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The RNA-activation platform to treat X-linked disease in a locus-specific manner.


The proposed research will develop methods of upregulating X-linked genes through technical innovations applied to the original RNA-activation technology developed in my laboratory (RNA-a; patent pending, PCT- US2011-065939). If successful, this next-generation RNA-a methodology will have the potential to cure dozens of intractable X-linked diseases such as Rett syndrome, Fragile X syndrome, and Duchenne muscular dystrophy. In the pharmaceutical industry, current therapeutic strategies focus almost exclusively on protein and microRNA targets. Yet, lncRNAs confer a temporal and spatial specificity not possible with proteins and small RNAs, and disease-associated mutations occur more often in noncoding than coding space. Therapeutic strategies might be as effectively targeted at long noncoding RNAs (lncRNA). Indeed, designing drugs against site-specific cis-acting lncRNAs would circumvent the pleiotropic effects plaguing modalities that general activities of epigenetic complexes via small molecules. The first-generation RNA-a strategy reawakens epigenetically silenced genes by disrupting binding between Polycomb repressive complex 2 (PRC2) and the lncRNA that targets it to the locus of interest. The RNA-a technology achieves the opposite of RNAi and has proven efficacious for various disease genes in preclinical testing. However, X-linked disease genes have not been amenable to RNA-a, likely because of many additional layers of heterochromatin resulting from X- chromosome inactivation (XCI). XCI is the mechanism of dosage compensation in mammals in which one X- chromosome is silenced in female cells to balance gene expression with male cells. My laboratory has specialized in the study of XCI for the past 16 years and recently discovered X-linked elements involved in the spreading of XCI along the inactive X chromosome (Xi). From these discoveries, we hypothesize that it should be possible to selectively reawaken specific Xi loci, without reactivating most or all of the Xi. Indeed, reactivating the entire Xi would be undesirable, as we have shown that global X-reactivation results in cancer. Thus, treating X-linked diseases requires a locus-specific approach to gene activation. With newfound knowledge of how XCI spreads, the envisioned next-generation RNA-a technology has the potential to do this. Because of our expertise in XCI and RNA-a, my lab is in a unique position to further develop the RNA-a technology to unlock expression of Xi genes in a locus-specific manner. Herein we propose to achieve this by leveraging gene-specific control elements along the Xi to reactivate the model disease gene, MECP2.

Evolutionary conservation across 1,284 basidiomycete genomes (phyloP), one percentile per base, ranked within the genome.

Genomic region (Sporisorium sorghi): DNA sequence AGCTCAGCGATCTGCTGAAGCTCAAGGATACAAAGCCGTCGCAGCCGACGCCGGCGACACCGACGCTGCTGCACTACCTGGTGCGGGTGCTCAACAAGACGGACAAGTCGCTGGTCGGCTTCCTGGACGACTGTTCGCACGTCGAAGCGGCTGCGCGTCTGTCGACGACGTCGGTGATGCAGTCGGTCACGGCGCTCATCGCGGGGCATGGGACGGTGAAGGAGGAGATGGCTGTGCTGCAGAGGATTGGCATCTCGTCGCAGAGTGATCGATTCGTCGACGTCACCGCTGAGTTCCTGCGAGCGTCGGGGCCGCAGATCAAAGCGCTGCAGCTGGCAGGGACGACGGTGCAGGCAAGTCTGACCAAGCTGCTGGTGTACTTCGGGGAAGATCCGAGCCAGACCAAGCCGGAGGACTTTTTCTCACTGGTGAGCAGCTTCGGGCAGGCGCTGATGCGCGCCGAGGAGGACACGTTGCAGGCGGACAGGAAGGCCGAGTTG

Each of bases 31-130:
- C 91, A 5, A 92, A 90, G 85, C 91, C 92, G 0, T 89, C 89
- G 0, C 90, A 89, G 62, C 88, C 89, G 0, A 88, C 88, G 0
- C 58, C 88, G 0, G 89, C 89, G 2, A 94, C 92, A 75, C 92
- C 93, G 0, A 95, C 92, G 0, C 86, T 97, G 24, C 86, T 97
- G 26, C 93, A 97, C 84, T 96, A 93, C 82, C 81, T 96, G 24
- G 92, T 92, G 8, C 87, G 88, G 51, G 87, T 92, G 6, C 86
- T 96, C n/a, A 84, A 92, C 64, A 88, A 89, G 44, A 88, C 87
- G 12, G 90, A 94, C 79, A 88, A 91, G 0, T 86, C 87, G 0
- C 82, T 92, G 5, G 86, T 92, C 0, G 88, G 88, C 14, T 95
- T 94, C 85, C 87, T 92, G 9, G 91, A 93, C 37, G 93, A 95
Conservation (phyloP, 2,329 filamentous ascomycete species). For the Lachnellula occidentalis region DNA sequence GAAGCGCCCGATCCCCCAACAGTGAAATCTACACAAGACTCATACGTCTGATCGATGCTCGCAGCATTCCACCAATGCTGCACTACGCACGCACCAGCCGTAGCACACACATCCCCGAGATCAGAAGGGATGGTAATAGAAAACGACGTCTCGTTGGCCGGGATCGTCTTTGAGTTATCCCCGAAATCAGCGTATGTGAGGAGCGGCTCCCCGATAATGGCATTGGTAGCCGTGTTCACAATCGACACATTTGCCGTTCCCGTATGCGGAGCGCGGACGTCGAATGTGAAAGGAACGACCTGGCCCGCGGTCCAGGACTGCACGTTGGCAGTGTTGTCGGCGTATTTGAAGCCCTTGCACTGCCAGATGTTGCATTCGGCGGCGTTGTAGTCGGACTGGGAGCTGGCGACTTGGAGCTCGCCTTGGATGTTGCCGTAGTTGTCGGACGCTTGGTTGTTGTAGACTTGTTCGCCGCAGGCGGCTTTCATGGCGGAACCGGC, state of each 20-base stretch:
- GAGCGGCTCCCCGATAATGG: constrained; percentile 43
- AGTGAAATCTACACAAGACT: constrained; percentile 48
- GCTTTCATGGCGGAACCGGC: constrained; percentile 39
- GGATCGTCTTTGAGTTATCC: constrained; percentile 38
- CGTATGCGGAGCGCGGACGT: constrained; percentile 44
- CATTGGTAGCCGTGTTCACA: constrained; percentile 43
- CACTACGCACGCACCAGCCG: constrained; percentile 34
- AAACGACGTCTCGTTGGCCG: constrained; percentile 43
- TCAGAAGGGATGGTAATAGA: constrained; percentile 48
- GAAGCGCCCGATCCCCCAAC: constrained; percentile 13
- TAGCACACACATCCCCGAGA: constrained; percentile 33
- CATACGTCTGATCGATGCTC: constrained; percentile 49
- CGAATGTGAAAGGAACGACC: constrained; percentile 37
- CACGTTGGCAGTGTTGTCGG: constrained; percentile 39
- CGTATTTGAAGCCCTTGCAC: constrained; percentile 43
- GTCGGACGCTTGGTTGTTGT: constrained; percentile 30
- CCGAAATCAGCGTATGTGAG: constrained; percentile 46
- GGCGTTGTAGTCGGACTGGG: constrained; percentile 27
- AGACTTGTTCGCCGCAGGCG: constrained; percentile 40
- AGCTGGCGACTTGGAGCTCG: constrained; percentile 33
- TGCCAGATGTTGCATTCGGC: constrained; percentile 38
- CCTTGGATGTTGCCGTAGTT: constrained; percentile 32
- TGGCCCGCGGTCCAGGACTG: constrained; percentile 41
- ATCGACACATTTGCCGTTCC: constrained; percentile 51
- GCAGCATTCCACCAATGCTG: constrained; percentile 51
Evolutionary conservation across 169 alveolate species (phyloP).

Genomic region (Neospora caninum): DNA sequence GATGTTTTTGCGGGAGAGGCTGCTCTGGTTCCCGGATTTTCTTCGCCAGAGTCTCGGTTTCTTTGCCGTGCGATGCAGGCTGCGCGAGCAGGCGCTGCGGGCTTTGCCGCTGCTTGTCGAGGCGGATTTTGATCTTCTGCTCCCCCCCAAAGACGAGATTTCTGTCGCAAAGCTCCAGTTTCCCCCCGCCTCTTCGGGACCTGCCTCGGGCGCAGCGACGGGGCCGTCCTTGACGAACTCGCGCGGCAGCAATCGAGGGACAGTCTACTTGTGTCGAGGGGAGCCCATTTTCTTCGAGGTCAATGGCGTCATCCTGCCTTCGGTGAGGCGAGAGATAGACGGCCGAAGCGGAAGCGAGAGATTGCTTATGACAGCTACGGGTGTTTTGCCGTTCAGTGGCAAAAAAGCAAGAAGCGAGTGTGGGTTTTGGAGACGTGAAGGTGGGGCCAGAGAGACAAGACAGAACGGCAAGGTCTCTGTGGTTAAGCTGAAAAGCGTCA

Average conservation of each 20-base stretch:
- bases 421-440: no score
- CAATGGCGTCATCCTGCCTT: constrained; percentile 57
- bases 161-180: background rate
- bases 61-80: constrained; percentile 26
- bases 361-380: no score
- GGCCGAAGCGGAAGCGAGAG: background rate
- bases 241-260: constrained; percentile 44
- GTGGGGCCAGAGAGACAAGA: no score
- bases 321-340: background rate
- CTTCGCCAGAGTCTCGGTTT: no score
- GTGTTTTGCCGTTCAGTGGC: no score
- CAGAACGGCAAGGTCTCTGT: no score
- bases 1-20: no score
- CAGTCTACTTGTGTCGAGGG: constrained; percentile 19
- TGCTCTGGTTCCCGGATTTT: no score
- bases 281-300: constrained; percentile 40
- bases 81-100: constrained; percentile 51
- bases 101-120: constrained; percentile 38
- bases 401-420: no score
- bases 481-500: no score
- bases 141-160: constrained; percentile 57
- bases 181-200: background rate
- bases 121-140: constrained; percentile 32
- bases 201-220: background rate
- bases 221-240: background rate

Funded by the NIH National Center for Advancing Translational Sciences through its Clinical and Translational Science Awards Program, grant number UL1TR002541.